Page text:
JC / Railbird

Trainers

Trainers: Who Gets the Distance?

TimeformUS takes a look at the distance race statistics of trainers with likely Belmont Stakes starters. Spoilers: The numbers at 12+ furlongs are small. Pletcher is solid. Mott knows what he’s doing. Clement has great turf form.

The Indefensible

Andrew Beyer:

It is wrong to characterize Asmussen as a bad apple. It is unfair to single him out for stigmatization. And it was thoroughly disingenuous for Phipps to say, “His presence and participation [in the Kentucky Oaks and Derby] would indicate that it’s just ‘business as usual’ in the thoroughbred industry.”

Through the industry, the indiscriminate use of drugs is business as usual.

Yes. And so long as it is, racing will be a target for groups like PETA.

Or Congress.

The Target

Trainer Rusty Arnold defends Steve Asmussen:

The two medications alluded to in the video (Lasix and thyroid powder) are both legal to have and legal to use. So, what crime has Steve committed?

None, but that’s the issue, isn’t it? The indiscriminate dosing of horses with unnecessary drugs has become routine. Maybe it shouldn’t be.

Don’t Be Disappointed

Oxbow spoiled nothing winning the Preakness, writes Bill Dwyre, because he put trainer D. Wayne Lukas back in the spotlight:

In this age of owners looking for quick prominence and quick return on investment, a Triple Crown winner offers a nice temporary buzz before disappearing into the breeding shed. Lukas coming back, with plenty left in the tank, should have his sport counting its lucky stars.

It has been a few years since Lukas was at the center — the last Triple Crown race he won was the 2000 Belmont, with Commendable.

Answers Wanted

Now that the first shock over the news that 11 Godolphin racehorses turned up positive for steroids in out-of-competition testing conducted by the British Horseracing Authority has passed, Greg Wood has questions:

Assuming that Zarooni was not creeping around the yard after midnight with a rucksack full of syringes, who was helping him? Was a vet — who would fall outside the licensing authority of the BHA — involved, as was the case with Nicky Henderson and the Moonlit Path affair in 2009? And who was supplying the steroids for what was, even if it was inadvertent, such a significant doping programme? Where were the drugs stored and who knew that they were there? How many other horses have been given steroids at Moulton Paddocks since Zarooni took charge in 2010?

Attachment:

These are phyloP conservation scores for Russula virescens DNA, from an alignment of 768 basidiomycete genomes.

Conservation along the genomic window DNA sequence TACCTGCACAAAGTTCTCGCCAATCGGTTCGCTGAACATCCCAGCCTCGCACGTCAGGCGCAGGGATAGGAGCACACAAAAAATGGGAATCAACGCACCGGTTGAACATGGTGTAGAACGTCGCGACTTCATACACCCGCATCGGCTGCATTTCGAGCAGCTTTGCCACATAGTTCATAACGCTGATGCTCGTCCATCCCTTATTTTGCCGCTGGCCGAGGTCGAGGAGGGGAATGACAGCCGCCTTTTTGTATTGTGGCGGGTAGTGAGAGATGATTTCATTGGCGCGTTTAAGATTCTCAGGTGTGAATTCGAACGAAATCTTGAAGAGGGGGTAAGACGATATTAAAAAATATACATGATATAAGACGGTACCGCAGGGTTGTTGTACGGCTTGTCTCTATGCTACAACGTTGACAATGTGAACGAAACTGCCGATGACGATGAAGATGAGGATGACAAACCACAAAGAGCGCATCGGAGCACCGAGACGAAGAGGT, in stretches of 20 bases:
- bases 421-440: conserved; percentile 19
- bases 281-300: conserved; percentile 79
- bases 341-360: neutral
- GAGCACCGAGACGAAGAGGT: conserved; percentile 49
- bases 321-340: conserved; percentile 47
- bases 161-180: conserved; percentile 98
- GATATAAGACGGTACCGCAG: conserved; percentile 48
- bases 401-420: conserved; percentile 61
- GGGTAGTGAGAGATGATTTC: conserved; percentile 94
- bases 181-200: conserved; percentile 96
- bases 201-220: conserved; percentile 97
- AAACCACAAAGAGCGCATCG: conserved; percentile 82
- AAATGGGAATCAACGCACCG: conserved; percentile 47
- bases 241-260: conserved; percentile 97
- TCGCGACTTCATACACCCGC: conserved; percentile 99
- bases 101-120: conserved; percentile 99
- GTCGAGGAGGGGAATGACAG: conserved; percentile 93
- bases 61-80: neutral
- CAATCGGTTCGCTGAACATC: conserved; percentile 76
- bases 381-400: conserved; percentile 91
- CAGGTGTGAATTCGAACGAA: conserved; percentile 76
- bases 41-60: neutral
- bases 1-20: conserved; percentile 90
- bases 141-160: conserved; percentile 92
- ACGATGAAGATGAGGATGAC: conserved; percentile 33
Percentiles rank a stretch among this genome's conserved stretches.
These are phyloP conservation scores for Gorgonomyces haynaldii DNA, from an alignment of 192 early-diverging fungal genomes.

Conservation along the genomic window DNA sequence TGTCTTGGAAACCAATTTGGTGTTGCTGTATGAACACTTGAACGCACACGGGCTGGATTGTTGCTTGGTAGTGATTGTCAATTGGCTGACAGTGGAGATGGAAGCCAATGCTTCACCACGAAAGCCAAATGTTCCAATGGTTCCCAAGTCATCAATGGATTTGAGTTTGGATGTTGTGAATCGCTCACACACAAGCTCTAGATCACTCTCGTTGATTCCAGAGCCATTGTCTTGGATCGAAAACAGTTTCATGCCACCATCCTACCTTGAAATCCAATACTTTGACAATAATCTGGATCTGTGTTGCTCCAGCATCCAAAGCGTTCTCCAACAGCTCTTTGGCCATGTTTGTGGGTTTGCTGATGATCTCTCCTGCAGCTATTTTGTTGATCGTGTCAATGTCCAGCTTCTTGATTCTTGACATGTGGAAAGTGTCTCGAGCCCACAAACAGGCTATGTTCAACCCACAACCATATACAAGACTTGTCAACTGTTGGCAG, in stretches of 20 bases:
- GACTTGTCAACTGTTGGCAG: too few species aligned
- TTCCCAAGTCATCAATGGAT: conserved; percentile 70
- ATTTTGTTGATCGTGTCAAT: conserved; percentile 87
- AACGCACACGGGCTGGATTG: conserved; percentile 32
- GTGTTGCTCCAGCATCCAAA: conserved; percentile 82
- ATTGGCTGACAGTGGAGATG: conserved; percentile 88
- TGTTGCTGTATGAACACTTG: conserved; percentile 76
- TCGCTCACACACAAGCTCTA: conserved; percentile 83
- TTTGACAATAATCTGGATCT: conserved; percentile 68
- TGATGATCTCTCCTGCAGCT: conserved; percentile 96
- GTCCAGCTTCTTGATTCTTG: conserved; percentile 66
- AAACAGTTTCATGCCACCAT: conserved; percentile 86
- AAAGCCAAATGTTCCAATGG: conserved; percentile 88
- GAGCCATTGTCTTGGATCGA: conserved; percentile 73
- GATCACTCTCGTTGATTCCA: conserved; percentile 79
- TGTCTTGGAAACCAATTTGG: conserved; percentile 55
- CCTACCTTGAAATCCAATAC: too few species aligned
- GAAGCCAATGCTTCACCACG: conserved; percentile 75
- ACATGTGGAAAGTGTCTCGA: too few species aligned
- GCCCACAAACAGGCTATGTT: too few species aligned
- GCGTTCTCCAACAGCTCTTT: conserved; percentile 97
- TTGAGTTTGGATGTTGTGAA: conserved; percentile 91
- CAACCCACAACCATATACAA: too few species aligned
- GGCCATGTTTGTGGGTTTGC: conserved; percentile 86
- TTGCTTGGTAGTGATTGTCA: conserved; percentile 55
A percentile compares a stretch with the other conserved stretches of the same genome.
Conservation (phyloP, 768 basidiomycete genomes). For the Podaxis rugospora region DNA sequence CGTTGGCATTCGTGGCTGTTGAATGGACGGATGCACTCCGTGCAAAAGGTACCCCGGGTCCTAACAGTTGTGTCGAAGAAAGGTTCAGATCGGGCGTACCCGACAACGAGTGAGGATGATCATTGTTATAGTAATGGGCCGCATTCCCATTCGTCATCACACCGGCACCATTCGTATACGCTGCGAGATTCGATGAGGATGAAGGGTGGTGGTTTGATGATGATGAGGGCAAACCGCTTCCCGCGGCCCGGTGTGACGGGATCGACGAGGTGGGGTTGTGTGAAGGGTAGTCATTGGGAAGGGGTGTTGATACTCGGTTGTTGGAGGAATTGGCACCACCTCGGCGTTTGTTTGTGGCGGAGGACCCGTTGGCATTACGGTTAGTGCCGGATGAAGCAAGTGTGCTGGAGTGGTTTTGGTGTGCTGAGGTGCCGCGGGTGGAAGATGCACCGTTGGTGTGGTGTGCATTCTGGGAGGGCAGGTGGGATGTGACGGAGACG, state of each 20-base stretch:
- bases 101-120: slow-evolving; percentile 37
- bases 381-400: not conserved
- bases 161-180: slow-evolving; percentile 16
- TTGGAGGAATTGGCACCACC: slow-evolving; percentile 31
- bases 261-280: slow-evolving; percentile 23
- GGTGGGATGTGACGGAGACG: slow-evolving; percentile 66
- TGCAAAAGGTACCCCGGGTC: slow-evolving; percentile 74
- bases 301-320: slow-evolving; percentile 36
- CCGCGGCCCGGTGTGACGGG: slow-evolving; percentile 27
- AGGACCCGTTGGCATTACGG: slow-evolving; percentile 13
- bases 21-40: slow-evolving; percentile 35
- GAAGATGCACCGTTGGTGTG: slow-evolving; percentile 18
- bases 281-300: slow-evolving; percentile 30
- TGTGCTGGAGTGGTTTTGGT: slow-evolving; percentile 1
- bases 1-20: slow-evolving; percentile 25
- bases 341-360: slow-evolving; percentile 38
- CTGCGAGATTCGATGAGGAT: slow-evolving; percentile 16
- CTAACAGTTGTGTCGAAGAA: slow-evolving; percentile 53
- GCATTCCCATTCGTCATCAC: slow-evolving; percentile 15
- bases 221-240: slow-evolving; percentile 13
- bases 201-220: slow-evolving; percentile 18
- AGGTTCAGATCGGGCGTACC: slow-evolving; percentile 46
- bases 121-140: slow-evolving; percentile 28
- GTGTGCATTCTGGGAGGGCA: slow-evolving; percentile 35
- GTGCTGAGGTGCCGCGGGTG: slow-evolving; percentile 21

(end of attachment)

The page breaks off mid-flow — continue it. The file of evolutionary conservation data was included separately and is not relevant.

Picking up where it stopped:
All the questions are hugely embarrassing for Sheikh Mohammed. “I have made a catastrophic error,” said trainer Mahmood al-Zarooni. You can read his words as an admission of ignorance, or betrayal.

2:30 PM Addendum: “For Sheikh Mohammed, the mortification could not have been greater had they found a fridge full of cobra venom.”

In the Money

Courtesy Churchill Downs: Kentucky Derby trainer records 1898-2012 (PDF).

Among the stats included in the file linked above are most starts and most wins by trainer. Considering just currently active trainers, both lists are topped by D. Wayne Lukas, who’s had 45 starters and four wins in 31 years. Bob Baffert is second in wins, with three from 23 starters in 16 years. Those two are also the leaders with Derby starters finishing in the money — 35% of Baffert starters have hit the board, 22% of Lukas’ starters. Todd Pletcher is second to Lukas in total number of starters, with 31 in 12 years, but fourth, with 13%, when it comes to finishing in the money.

Pletcher will likely be first when it comes to number of starters in the 2013 — he has six possible contenders among the top 24 on the latest Derby points list (PDF). Baffert has three Derby points leaders, Lukas two.